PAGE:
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The Answer of the Egyptian Mummy.
CHILD of the latter days, thy words have broken
Three thousand tedious years have roll'd
List, then, oh! list, while I unfold my story.
Thebes was my birth-place-an unrivall❜d city,
Oh! I could read you quite a Theban lecture,
But then you would not have me throw discredit
THE ILIAD-true it is I never read it,
But heard it read when I was very young; An old blind minstrel, for a trifling profit, Recited parts-I think the author of it.
All that I know about the town of HOMER
Is, that they scarce would own him in his day— Were glad, too, when he proudly turn'd a roamer, Because by this they saved their parish-pay. His townsmen would have been ashamed to flout
Had they foreseen the fuss since made about
One blunder I can fairly set at rest,
He says that men were once more big and bony Than now, which is a bouncer at the best;
I'll just refer you to our friend Belzoni, Near seven feet high! in sooth, a lofty figure! Now look at me, and tell me am I bigger?
Not half the size: but then I'm sadly dwindled; Three thousand years with that embalming glue, Have made a serious difference, and have swindled My face of all its beauty-there were few Egyptian youths more gay,-behold the sequel. Nay, smile not, you and I may soon be equal!
For this lean hand did one day hurl the lance
This heart hath throbb'd at tales of love and woe, These shreds of raven hair once set the fashion, This wither'd form inspired the tender passion.
In vain! the skilful hand and feelings warm,
All bow'd at once to death's mysterious will, Who seal'd me up where mummies sound are sleeping,
In cere-cloth, and in tolerable keeping.
Where cows and monkeys squat in rich brocade, And well-dress'd crocodiles in painted cases, Rats, bats, and owls, and cats in masquerade,
With scarlet flounces and with varnish'd faces;
Men, birds, brutes, reptiles, fish—all cramm'd together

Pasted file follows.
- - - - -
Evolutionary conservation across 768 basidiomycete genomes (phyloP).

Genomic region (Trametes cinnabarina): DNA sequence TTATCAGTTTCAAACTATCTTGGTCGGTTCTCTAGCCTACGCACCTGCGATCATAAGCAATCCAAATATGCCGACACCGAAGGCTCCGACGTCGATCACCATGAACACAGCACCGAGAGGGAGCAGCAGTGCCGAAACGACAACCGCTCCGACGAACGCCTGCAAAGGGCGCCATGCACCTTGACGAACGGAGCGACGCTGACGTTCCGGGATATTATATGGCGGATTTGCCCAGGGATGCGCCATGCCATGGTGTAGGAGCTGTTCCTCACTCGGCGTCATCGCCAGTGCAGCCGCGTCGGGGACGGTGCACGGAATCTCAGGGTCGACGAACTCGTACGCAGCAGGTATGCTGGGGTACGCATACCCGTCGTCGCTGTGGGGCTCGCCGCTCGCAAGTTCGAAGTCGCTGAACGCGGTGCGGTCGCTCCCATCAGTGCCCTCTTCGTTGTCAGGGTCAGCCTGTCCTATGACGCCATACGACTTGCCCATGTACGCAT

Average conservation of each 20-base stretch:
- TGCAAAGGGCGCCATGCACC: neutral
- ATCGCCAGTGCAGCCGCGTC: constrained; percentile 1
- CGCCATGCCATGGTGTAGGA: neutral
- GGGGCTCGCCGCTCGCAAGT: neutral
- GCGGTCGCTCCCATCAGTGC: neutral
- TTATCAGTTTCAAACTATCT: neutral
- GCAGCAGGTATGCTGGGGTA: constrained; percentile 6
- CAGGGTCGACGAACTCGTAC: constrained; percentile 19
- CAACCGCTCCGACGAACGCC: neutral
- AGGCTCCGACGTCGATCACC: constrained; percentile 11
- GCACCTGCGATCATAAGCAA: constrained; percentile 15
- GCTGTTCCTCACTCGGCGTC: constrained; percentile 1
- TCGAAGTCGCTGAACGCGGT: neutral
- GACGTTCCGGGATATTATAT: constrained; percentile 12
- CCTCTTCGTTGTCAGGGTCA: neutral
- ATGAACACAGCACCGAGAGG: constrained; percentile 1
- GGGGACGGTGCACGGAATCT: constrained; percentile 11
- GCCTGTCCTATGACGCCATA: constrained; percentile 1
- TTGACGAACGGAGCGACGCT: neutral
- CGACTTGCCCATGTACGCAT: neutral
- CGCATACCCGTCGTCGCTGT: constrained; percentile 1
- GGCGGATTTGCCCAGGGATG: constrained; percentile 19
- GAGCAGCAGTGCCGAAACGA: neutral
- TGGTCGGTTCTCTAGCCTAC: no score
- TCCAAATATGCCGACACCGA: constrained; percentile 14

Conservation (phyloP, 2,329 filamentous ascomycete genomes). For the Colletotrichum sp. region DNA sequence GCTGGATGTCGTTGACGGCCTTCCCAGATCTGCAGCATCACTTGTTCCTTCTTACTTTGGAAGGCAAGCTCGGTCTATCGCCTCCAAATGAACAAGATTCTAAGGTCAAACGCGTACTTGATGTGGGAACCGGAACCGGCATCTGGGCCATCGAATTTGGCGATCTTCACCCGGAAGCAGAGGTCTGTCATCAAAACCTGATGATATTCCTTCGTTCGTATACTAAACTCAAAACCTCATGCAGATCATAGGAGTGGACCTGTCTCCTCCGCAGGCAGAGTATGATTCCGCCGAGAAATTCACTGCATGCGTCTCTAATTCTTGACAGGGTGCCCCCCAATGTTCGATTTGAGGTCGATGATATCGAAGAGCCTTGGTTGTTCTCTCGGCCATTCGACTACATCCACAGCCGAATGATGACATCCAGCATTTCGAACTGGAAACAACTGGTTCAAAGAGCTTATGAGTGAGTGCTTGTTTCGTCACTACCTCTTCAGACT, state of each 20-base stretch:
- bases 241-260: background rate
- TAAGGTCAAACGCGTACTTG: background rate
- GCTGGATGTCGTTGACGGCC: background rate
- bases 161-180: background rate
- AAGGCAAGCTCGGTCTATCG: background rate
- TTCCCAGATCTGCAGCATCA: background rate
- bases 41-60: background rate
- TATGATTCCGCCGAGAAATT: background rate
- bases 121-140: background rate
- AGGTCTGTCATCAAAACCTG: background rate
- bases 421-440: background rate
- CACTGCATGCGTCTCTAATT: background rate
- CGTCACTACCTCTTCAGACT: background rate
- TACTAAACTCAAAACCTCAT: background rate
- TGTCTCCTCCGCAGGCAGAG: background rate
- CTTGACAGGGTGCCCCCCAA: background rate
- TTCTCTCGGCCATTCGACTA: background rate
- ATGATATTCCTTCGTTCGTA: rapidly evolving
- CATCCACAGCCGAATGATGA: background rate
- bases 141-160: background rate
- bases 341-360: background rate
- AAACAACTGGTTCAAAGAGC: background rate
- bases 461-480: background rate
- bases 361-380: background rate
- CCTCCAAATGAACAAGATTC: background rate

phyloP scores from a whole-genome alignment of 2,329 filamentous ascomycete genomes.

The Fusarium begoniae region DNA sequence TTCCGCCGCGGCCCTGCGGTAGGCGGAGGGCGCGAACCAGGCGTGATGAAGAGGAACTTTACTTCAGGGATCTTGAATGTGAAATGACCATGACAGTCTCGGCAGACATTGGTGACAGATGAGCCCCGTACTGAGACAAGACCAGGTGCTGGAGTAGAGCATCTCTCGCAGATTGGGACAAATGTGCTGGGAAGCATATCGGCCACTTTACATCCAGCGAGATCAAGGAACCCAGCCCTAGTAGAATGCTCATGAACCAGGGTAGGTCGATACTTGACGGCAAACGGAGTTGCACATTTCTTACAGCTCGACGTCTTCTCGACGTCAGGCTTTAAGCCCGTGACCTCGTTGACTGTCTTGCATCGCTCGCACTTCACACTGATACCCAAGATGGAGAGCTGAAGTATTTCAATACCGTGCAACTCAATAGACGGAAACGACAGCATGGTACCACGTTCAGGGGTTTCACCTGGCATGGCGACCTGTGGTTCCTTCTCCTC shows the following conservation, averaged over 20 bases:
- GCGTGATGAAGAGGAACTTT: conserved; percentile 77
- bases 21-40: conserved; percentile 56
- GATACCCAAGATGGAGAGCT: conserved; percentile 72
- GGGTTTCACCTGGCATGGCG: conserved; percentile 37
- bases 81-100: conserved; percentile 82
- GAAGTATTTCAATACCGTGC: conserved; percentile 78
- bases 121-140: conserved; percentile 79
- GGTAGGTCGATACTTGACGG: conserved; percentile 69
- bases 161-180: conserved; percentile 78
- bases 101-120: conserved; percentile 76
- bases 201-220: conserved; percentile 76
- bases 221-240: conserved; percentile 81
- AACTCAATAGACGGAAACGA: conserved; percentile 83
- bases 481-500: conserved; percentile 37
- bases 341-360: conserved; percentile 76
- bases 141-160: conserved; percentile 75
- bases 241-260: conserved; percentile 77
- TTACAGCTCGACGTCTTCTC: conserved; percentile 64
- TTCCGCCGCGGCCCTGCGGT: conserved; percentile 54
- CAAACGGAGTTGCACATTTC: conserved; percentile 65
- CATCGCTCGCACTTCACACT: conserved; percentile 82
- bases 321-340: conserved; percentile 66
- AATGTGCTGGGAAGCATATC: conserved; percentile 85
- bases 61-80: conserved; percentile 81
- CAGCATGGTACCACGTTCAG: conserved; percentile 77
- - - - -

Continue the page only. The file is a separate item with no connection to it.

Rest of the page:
With ladies that might pass for well-tann'd leather.
Where Rameses and Sabacon lie down,
And splendid Psammis in his hide of crust; Princes and heroes, men of high renown,
Who in their day kick'd up a mighty dust,
Their swarthy Mummies kick'd up dust in num
When huge Belzoni came to scare their slumbers.
Who'd think these rusty hams of mine were seated
Of" Juno's hatred " was so well repeated?
Ay, gas-lights! mock me not; we men of yore Were versed in all the knowledge you can mention;
Who hath not heard of Egypt's peerless lore? Her patient toil? acuteness of invention ? Survey the proofs-our Pyramids are thriving,Old Memnon still looks young, and I'm surviving.
A land in arts and sciences prolific,
On blocks gigantic building up her fame! Crowded with signs, and letters hieroglyphic, Temples and obelisks her skill proclaim ! Yet though her art and toil unearthly seem, Those blocks were brought on RAIL-ROADS and by
How, when, and why, our people came to rear
I will unfold, if thou wilt stay awhile,
The hist❜ry of the Sphinx, and who began it,
Well, then, in grievous times, when King Cephrenes
But, ah! what's this?—the shades of bards and
Press on my lips their fingers! What they mean is, I am not to reveal these hidden things.
Mortal, farewell! Till Science' self unbind them, Men must e'en take these secrets as they find them.
The Forging of the Anchor.
COME, see the Dolphin's anchor forged; 'tis at a white heat now;
The bellows ceased, the flames decreased; though on the forge's brow
The little flames still fitfully play through the sable mound;
And fitfully you still may see the grim smiths ranking round,
All clad in leathern panoply, their broad hands only bare;
Some rest upon their sledges here, some work the windlass there.
The windlass strains the tackle chains, the black mound heaves below,
And red and deep a hundred veins burst out at every throe
It rises, roars, rends all outright-O Vulcan, what a glow!
'Tis blinding white, 'tis blasting bright, the high sun shines not so!
The high sun sees not, on the earth, such fiery fearful show;
The roof-ribs swarth, the candent hearth, the ruddy lurid row
Of smiths, that stand, an ardent band, like men before the foe;
As, quivering through his fleece of flame, the sailing monster slow'
Sinks on the anvil-all about the faces fiery grow— "Hurrrah," they shout, "leap out-leap out:" bang, bang, the sledges go;
Hurrah; the jetted lightnings are hissing high and low; A hailing fount of fire is struck at every squashing
The leathern mail rebounds the hail; the rattling cinders strow
The ground around; at every bound the sweltering fountains flow:
And thick and loud the sinking crowd, at every stroke, pant "Ho!"
Leap out, leap out, my masters; leap out and lay on load!
Let's forge a goodly Anchor, a bower, thick and broad;